Treemont to have negative impacts
October 3, 2008 · Updated 1:43 AM
The Treemont subdivision will be approved by King County if we
don't act quickly.
This property has silt and clay soils, high landslide hazard risk
and steep _ 40 to 60 percent _ slopes. The required access road built adjacent
to Patterson Creek will guarantee a disaster to the salmon species that
spawn there. The developer, Port Blakely, will endanger and jeopardize the future
of salmon in Patterson Creek by increasing the density of houses to about
one house per acre, a 1988 level.
Current standards and King County Code zoned the property
one house per five acres, but a loophole in the law allows the developer to
interpret and vest to the vague 1988 standards. The vesting was allowed
by King County even though additional pieces of property and several
variances were added to the application from 1992 to 1999.
King County abdicated their duty to protect the people and the
environment because of the dogged determination of the developer.
Steve Foley of the Water and Land Resources Division in an e-mail to
the Department of Development and Environmental Services called the
project "a scary site." The hearing
examiner's report stated, "In view of the
foregoing, we conclude somewhat reluctantly that the new Southeast
19th Street access road proposed by the Applicant can only be regarded as a
bad idea whose time has finally come." On October 15, 1999, Laura Casey,
the DDES senior ecologist, recommended against approval of the applicant's
proposed new access road.
The development will increase flooding. Strong opposition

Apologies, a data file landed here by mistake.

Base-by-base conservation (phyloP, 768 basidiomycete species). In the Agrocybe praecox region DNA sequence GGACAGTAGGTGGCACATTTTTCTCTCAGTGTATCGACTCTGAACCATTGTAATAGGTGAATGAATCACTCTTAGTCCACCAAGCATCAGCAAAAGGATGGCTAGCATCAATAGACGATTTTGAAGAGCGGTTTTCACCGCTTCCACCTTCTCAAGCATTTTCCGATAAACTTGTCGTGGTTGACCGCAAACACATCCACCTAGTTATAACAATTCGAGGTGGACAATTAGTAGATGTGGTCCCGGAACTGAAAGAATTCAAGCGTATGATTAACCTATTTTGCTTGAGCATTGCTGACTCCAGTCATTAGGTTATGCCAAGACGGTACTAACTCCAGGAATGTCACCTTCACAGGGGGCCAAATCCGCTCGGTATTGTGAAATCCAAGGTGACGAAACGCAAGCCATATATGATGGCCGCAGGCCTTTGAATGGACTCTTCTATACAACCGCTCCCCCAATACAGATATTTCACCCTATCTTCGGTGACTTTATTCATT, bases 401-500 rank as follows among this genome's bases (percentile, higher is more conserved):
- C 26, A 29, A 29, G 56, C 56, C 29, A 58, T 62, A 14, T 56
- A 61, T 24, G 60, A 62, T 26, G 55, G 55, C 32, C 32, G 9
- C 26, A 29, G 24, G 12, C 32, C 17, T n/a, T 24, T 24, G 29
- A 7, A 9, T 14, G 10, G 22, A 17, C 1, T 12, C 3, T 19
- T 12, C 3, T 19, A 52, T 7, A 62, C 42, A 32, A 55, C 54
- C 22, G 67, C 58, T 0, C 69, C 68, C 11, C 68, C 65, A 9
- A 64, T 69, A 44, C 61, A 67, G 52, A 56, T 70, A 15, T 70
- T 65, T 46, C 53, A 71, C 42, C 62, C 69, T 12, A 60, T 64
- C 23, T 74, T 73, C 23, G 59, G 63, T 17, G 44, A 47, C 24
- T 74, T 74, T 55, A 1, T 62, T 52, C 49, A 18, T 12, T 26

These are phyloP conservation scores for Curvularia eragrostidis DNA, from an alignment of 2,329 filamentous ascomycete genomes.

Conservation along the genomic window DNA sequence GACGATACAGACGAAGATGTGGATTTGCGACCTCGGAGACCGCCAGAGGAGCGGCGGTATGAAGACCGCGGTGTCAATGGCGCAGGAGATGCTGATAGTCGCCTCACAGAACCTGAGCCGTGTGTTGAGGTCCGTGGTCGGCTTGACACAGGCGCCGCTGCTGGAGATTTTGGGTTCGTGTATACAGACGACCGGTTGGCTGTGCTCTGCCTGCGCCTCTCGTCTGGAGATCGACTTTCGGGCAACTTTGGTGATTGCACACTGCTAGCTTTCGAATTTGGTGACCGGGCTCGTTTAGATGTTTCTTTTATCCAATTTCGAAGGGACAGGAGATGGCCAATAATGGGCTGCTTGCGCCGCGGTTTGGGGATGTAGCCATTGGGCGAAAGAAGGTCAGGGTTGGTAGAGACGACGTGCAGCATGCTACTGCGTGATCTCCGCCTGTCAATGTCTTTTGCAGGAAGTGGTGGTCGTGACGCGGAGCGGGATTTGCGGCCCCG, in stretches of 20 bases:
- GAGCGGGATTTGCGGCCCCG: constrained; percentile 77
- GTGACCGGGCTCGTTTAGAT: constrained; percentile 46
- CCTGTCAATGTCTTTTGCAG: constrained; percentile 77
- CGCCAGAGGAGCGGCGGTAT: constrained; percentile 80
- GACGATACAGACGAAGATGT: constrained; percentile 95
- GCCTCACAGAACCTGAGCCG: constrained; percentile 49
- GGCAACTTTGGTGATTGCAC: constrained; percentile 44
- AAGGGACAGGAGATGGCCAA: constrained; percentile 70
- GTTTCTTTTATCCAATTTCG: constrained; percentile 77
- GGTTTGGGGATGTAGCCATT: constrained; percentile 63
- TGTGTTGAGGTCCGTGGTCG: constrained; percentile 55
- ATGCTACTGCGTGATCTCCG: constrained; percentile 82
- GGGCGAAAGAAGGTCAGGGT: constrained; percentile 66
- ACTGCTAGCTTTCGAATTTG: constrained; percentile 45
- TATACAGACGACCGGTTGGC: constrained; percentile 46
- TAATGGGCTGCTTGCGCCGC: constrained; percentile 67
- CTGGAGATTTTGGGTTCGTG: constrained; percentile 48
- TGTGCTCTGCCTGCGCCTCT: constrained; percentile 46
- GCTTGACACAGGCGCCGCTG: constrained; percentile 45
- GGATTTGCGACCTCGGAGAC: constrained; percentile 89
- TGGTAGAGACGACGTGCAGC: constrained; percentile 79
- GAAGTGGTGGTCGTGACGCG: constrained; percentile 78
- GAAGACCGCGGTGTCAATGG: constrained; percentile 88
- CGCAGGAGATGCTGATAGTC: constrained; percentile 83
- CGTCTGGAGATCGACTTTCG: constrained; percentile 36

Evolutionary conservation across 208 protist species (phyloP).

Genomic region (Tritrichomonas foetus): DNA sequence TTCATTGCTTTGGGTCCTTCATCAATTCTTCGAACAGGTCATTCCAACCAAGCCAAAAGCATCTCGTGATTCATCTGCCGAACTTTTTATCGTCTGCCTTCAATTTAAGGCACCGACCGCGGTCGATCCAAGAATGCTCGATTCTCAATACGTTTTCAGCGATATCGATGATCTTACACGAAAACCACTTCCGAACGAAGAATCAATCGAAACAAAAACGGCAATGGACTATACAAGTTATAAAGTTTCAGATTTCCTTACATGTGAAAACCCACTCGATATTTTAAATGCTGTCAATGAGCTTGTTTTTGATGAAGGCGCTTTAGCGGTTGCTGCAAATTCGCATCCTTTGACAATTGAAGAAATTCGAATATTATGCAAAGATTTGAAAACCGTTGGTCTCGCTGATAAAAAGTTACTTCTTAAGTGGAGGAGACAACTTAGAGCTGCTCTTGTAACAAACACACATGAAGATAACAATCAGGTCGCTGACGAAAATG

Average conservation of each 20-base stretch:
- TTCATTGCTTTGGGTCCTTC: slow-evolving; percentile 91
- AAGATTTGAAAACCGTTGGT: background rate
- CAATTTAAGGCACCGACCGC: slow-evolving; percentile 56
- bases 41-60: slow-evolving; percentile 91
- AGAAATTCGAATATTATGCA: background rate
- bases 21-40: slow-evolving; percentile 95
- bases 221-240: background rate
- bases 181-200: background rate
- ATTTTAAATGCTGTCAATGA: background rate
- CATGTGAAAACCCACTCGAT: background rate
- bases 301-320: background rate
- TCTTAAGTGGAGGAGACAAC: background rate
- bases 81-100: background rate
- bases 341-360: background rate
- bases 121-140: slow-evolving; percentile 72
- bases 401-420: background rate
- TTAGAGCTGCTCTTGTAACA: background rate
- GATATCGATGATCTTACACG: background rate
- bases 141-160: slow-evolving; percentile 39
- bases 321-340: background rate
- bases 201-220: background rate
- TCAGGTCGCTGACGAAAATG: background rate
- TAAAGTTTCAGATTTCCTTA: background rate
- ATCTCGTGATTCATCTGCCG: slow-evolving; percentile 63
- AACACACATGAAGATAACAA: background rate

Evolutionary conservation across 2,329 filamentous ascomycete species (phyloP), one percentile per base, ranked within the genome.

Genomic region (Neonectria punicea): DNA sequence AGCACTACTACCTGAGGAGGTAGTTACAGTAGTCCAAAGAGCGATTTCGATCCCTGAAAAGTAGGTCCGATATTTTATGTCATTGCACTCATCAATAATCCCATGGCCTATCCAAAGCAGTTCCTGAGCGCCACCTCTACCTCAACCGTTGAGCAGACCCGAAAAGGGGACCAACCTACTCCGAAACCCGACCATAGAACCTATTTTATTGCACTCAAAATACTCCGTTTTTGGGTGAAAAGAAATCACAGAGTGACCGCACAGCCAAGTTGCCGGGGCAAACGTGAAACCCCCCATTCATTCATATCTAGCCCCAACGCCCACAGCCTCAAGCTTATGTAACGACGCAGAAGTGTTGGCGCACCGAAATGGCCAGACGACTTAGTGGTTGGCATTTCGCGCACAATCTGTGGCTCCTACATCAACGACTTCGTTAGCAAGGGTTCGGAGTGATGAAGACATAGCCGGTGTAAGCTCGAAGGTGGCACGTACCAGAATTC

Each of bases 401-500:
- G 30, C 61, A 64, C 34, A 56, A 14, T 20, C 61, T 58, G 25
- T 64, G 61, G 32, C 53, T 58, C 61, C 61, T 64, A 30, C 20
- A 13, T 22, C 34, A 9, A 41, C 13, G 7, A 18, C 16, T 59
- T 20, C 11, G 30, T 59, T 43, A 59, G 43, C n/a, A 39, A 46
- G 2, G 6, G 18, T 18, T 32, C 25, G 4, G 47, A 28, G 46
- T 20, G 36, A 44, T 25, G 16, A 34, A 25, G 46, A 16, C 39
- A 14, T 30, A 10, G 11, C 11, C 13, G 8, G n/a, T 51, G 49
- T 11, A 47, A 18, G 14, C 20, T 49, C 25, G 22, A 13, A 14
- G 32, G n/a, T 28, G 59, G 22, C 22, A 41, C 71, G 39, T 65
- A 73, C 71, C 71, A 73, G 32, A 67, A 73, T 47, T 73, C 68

came from the people and farmers who live in the Snoqualmie Valley. The
cumulative effect of all projects in the basin must be considered before
additional water is dumped into the river basin.
Although flooding will increase, the developer and King
County claimed the people who live in the Snoqualmie Valley are already
flooding and the cumulative effect of this proposal is a small additional
contribution. This logic by King County has allowed each developer to
incrementally increase their runoff to the Snoqualmie River, yet
no one is accountable for the cumulative effect
of this water on the people and farmers who live in the Valley.
Traffic in the area _ or in Seattle, for that matter _ is already at a
deplorable level. The developer's traffic report contained "fallacious
assumptions and important omissions," per the hearing examiner's report.
The developer's report "contains no meaningful analysis of current
congestion at the I-90/Issaquah ramps nor of the S.R. 202 corridor within
Redmond." The Issaquah-Fall City Road and
East Lake Sammamish Parkway intersection is "bad beyond the capacity
for accurate calculation."
This development will contain 194 individual septic systems even
though the site is underlain at relatively shallow depths with an impermeable
till layer, "which accounts for the thinness of the top soil and the high
winter water table." This high water table, combined with steep slopes and
thin topsoil, is a formula for disaster.
I'm afraid the only options available require either organizing the
Valley to resist projects that will increase flooding, rallying citizens
concerned about excessive development and the impact on salmon, and/or finding
an attorney to file an appeal.